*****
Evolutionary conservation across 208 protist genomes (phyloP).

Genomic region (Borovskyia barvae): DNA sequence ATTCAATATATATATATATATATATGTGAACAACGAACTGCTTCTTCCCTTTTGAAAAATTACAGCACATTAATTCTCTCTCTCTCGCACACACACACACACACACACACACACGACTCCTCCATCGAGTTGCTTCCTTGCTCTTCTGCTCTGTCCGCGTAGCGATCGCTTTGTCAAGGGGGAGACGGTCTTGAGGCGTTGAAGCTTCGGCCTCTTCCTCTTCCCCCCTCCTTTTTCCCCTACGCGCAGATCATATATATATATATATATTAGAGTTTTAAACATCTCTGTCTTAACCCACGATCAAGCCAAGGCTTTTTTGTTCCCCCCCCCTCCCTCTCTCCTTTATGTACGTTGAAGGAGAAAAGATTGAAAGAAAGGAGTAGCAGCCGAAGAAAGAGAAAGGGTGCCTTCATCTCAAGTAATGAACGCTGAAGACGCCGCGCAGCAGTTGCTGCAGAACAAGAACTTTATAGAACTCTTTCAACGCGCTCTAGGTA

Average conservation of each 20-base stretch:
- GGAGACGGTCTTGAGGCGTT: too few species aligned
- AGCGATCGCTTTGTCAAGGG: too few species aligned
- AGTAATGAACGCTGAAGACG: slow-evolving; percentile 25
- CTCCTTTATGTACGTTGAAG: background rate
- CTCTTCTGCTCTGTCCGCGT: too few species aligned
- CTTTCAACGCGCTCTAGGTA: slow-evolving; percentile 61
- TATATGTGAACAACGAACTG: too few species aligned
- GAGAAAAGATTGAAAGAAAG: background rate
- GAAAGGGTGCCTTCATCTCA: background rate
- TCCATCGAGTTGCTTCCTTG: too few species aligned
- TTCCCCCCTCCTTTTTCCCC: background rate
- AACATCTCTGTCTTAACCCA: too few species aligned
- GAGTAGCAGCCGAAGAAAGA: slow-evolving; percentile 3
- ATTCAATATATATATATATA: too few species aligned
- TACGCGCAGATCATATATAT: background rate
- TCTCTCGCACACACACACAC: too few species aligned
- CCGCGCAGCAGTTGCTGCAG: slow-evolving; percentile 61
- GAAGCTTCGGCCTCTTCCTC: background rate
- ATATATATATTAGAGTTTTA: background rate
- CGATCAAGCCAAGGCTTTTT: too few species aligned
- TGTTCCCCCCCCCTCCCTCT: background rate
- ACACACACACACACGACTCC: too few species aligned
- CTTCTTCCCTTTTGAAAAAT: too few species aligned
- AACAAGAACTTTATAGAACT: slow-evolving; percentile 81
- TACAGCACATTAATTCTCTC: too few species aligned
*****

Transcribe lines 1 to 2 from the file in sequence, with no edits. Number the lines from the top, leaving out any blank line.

Evolutionary conservation across 208 protist genomes (phyloP).

Genomic region (Borovskyia barvae): DNA sequence ATTCAATATATATATATATATATATGTGAACAACGAACTGCTTCTTCCCTTTTGAAAAATTACAGCACATTAATTCTCTCTCTCTCGCACACACACACACACACACACACACACGACTCCTCCATCGAGTTGCTTCCTTGCTCTTCTGCTCTGTCCGCGTAGCGATCGCTTTGTCAAGGGGGAGACGGTCTTGAGGCGTTGAAGCTTCGGCCTCTTCCTCTTCCCCCCTCCTTTTTCCCCTACGCGCAGATCATATATATATATATATATTAGAGTTTTAAACATCTCTGTCTTAACCCACGATCAAGCCAAGGCTTTTTTGTTCCCCCCCCCTCCCTCTCTCCTTTATGTACGTTGAAGGAGAAAAGATTGAAAGAAAGGAGTAGCAGCCGAAGAAAGAGAAAGGGTGCCTTCATCTCAAGTAATGAACGCTGAAGACGCCGCGCAGCAGTTGCTGCAGAACAAGAACTTTATAGAACTCTTTCAACGCGCTCTAGGTA